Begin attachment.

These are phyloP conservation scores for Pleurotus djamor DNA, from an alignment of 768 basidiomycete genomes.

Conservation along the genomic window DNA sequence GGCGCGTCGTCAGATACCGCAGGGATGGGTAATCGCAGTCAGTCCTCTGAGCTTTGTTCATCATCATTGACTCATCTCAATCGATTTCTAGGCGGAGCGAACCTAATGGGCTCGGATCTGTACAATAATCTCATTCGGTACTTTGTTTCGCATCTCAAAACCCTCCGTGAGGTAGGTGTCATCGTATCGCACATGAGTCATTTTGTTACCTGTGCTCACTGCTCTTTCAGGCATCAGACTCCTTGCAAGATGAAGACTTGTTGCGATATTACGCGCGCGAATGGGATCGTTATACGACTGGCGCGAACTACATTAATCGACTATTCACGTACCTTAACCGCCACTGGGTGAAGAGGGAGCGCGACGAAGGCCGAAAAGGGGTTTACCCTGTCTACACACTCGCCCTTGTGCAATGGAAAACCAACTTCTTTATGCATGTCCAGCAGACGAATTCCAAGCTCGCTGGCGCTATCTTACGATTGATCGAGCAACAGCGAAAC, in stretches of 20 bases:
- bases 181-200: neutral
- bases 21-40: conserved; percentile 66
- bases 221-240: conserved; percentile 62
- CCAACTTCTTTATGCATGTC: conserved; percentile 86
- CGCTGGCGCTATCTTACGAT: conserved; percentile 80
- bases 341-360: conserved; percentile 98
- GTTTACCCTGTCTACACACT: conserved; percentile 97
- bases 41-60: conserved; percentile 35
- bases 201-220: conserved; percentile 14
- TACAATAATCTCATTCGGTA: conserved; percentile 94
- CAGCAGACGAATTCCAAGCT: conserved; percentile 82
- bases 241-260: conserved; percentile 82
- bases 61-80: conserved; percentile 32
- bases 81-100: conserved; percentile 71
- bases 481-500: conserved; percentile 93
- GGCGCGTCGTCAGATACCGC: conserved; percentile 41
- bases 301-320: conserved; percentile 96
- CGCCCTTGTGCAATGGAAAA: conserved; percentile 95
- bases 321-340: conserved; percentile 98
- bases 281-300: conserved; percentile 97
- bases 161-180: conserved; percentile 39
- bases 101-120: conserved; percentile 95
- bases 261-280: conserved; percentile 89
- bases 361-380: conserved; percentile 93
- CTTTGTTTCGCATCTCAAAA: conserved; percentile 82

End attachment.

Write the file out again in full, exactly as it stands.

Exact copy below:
These are phyloP conservation scores for Pleurotus djamor DNA, from an alignment of 768 basidiomycete genomes.

Conservation along the genomic window DNA sequence GGCGCGTCGTCAGATACCGCAGGGATGGGTAATCGCAGTCAGTCCTCTGAGCTTTGTTCATCATCATTGACTCATCTCAATCGATTTCTAGGCGGAGCGAACCTAATGGGCTCGGATCTGTACAATAATCTCATTCGGTACTTTGTTTCGCATCTCAAAACCCTCCGTGAGGTAGGTGTCATCGTATCGCACATGAGTCATTTTGTTACCTGTGCTCACTGCTCTTTCAGGCATCAGACTCCTTGCAAGATGAAGACTTGTTGCGATATTACGCGCGCGAATGGGATCGTTATACGACTGGCGCGAACTACATTAATCGACTATTCACGTACCTTAACCGCCACTGGGTGAAGAGGGAGCGCGACGAAGGCCGAAAAGGGGTTTACCCTGTCTACACACTCGCCCTTGTGCAATGGAAAACCAACTTCTTTATGCATGTCCAGCAGACGAATTCCAAGCTCGCTGGCGCTATCTTACGATTGATCGAGCAACAGCGAAAC, in stretches of 20 bases:
- bases 181-200: neutral
- bases 21-40: conserved; percentile 66
- bases 221-240: conserved; percentile 62
- CCAACTTCTTTATGCATGTC: conserved; percentile 86
- CGCTGGCGCTATCTTACGAT: conserved; percentile 80
- bases 341-360: conserved; percentile 98
- GTTTACCCTGTCTACACACT: conserved; percentile 97
- bases 41-60: conserved; percentile 35
- bases 201-220: conserved; percentile 14
- TACAATAATCTCATTCGGTA: conserved; percentile 94
- CAGCAGACGAATTCCAAGCT: conserved; percentile 82
- bases 241-260: conserved; percentile 82
- bases 61-80: conserved; percentile 32
- bases 81-100: conserved; percentile 71
- bases 481-500: conserved; percentile 93
- GGCGCGTCGTCAGATACCGC: conserved; percentile 41
- bases 301-320: conserved; percentile 96
- CGCCCTTGTGCAATGGAAAA: conserved; percentile 95
- bases 321-340: conserved; percentile 98
- bases 281-300: conserved; percentile 97
- bases 161-180: conserved; percentile 39
- bases 101-120: conserved; percentile 95
- bases 261-280: conserved; percentile 89
- bases 361-380: conserved; percentile 93
- CTTTGTTTCGCATCTCAAAA: conserved; percentile 82